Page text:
REWIND WEEKEND: As I am off on retreat this weekend, I thought I would rerun some of the marriage posts. We can all use a refresher course on being sweet, after all. (Me included and me especially!)
Until recently, two good friends and I had an unspoken rule: never bad mouth your husband. The rule is still in effect. We just simply got around to actually talking about it.
Imagine! Three women working, schooling, sewing, cooking, watching children together and not talking about something. Well, it happens. Especially over a topic so potentially hazardous: respecting men.
Don't think the topic is so touchy? Try broaching it among the gals sometimes. If you are male, brace yourself for the look. (You know the one I mean.) If you are female, better just brace yourself. You are in for a diatribe about how backward, oppressed, brainwashed, and just so ickily Catholic you are.
Or maybe you are in for the worst of all, the whispers...Her husband won't even let her talk about him! What!?! Oh, the Poor Thing, and all those children, too!
Male bashing is a sport. On the commercials, sitcoms, and other television drivel, the woman has to take charge and take action in the face of the ineptness of men. Cue the canned laughter, please. He's at it again! Movies, too, especially "family fare" present the bumbling but well meaning father as the standard. Men are childish, we are told. Men can't function without us women, they say. This swill is swirling all around us. We are steeped in it. As a result, women bash their own men. Why not? It's fashionable. It's funny. It's a conversational gimmick, "Oh you'll never believe what he's done now..."
Meanwhile our girls are hearing it all, and our boys are swallowing it.
Back to my friends and I and our unspeakable rule. You'll first need to understand that we sometimes do charity work together, sewing Blessing Blankets for crisis pregnancy centers, sending stockings to soldiers at Christmas, that kind of thing. Working with your hands sets your mouth free. There's a whole lot of conversation covering a whole lot of ground. Plus, we're all Southerners by birth or by association, so for us talk ain't cheap, it's precious!
Well, around November, an acquaintance and her children joined us and ours and worked right alongside us. It was exciting! Here was a new person, with new stories to hear, new kids to get to know, new jokes! It was great!
Until It happened.
She bashed her husband. Not a terrible bash, simply sharing an embarrassing moment of his that I am certain he would not want shared. Especially not with a stranger. So I smiled, caught her eye briefly, and changed the subject. Just the way my mother taught me.
First, you may need to let me teach you: It's a polite Southern way of saving another person's face. One is to ignore a gaffe, smile, and change the subject. It's gentle. It's subtle, and for Southern women, it's unmistakable. You know you've messed up and are being given the grace of an instant replay. It's best to take it. Like being offered gum or a mint. You take it. It's a nice way of saying your breath is bad.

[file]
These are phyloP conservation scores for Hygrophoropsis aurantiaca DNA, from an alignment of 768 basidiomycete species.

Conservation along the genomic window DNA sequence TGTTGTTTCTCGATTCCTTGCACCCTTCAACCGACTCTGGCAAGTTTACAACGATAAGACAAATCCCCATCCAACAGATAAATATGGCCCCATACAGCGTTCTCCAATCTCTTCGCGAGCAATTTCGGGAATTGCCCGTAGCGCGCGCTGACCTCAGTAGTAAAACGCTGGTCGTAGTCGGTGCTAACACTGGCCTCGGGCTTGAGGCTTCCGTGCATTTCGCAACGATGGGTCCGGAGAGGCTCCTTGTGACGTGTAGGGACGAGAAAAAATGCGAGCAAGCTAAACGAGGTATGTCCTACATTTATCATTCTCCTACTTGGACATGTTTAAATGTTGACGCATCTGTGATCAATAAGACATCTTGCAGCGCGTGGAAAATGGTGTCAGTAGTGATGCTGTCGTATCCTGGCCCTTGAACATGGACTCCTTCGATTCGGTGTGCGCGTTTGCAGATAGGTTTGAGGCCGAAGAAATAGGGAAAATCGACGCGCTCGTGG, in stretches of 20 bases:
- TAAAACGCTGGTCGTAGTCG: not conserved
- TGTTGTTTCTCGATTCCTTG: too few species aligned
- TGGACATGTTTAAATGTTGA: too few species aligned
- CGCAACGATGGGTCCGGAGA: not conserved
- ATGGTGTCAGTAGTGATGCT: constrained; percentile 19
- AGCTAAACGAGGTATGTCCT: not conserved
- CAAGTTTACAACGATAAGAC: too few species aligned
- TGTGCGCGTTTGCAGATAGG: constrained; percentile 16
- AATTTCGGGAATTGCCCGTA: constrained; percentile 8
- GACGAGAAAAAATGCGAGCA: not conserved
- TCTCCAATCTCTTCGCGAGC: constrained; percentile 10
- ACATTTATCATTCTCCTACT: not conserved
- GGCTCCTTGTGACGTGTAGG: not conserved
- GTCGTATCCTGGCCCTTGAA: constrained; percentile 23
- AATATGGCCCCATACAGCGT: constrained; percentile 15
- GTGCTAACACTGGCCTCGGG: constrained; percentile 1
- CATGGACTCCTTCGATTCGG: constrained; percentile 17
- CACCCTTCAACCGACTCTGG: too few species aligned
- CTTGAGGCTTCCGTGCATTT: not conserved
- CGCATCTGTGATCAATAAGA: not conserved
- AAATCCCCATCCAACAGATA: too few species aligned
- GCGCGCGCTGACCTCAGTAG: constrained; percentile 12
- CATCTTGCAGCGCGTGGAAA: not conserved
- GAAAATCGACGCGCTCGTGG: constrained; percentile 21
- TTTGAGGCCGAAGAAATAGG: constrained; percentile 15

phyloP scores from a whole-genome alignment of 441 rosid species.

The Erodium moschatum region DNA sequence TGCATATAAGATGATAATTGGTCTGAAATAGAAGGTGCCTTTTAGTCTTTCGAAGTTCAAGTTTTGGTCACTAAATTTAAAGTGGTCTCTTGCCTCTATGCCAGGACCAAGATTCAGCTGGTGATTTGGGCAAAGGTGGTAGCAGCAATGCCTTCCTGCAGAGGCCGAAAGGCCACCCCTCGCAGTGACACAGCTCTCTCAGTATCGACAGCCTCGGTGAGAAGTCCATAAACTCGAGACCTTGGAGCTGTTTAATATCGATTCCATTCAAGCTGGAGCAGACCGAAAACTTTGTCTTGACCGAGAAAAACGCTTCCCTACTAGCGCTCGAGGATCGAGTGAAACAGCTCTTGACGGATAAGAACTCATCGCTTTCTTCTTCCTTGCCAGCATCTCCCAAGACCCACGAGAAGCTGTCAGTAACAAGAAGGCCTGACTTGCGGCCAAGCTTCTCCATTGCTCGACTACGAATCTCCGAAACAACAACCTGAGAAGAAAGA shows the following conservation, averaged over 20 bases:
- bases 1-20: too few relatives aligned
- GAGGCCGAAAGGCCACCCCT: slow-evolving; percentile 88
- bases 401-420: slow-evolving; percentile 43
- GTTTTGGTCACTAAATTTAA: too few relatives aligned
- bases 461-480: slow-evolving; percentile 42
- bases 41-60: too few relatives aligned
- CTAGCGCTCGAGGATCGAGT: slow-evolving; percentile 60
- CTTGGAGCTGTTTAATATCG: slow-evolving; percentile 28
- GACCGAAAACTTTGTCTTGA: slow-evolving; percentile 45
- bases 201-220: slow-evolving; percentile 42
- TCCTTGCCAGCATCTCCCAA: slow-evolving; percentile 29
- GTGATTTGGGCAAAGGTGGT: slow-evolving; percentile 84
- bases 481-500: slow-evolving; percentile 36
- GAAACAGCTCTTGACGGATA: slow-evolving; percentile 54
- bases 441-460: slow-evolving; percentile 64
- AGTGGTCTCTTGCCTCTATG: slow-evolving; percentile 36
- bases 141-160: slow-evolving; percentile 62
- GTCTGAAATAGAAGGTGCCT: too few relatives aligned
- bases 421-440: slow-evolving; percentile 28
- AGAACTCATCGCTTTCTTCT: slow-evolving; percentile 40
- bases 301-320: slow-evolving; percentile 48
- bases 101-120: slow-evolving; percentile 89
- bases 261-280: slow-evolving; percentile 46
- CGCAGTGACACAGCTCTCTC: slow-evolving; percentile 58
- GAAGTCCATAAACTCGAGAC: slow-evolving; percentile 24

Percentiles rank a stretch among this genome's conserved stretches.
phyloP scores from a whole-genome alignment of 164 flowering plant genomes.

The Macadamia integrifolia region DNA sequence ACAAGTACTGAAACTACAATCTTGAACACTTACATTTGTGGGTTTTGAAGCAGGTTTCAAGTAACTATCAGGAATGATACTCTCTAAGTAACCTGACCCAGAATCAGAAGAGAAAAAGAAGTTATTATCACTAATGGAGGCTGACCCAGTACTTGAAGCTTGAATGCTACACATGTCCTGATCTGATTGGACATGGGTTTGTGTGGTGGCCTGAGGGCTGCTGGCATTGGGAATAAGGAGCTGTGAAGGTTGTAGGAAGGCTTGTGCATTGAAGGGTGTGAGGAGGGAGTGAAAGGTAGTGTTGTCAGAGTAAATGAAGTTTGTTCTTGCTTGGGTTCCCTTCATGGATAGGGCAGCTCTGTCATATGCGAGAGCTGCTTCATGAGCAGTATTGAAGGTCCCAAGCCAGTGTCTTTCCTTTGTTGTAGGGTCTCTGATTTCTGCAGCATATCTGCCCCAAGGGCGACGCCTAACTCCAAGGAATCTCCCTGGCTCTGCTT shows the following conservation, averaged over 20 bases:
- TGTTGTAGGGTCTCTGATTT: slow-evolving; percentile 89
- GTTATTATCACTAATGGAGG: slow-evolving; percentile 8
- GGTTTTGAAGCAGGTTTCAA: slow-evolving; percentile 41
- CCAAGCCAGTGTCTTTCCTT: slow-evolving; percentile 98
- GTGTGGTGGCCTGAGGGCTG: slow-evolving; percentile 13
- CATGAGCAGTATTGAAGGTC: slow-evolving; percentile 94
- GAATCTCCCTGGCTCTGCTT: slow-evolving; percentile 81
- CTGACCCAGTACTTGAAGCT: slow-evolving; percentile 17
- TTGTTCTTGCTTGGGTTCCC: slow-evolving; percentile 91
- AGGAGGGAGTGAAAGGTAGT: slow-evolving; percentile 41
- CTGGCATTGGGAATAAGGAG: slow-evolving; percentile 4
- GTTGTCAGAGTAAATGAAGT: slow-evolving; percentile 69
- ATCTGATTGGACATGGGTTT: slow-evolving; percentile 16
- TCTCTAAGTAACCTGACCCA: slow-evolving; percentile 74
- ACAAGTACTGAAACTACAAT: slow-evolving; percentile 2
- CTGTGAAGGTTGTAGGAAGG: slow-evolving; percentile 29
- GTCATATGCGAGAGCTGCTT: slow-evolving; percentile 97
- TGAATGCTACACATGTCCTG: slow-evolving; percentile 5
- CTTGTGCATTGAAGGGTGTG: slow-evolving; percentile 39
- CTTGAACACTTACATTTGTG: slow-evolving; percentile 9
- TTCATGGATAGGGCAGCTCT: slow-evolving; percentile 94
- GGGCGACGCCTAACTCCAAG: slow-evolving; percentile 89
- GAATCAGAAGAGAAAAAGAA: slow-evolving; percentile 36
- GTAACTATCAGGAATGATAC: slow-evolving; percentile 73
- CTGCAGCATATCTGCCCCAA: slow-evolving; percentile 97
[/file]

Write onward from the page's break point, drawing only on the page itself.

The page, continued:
It didn't work. I don't know if she was locked in a habit, but it was almost as if she couldn't help herself. The more I tried to change the subject, the more she offered her husband upon the altar of mutual feminine scorn. It became awkward, so I invented an excuse to briefly leave the vicinity, hoping the conversation might reboot with the interruption. It didn't. I felt terrible. I knew I had probably already ruined any chance of her liking me, and I was sad to be unable to move her mentally from my "acquaintance" category to the "potential friend."
She tried the same conversational gambit with the others throughout the day. And with the same results. The good thing that came of all this awkwardness was that afterwards we three finally broached the subject of male bashing. We spoke our unwritten rule for friendship and realized we all three carried the same litmus test, "Are you trustworthy with your men?"
For me it's like this: I just can't be friends with a woman who would betray someone's trust. Even if that someone is a man. Even if that someone is her husband. In a purely selfish vein, I know that if she's going to do that to him, one day she'll do it to me. And yes, as a mother I don't want my children hearing this type of conversation about a husband and father. As a wife I don't want my husband to overhear me involved in the tearing down of another husband.
But most importantly as a woman and in my small way, I feel duty bound to protect other women's sons from senseless attack. I know how ugly women can be. I thank God I am not a man for that very reason (among others). In all, men are different, a little strange in their thinking, but loveable just the same.
So ladies, if you want to be my friend, you know the rule.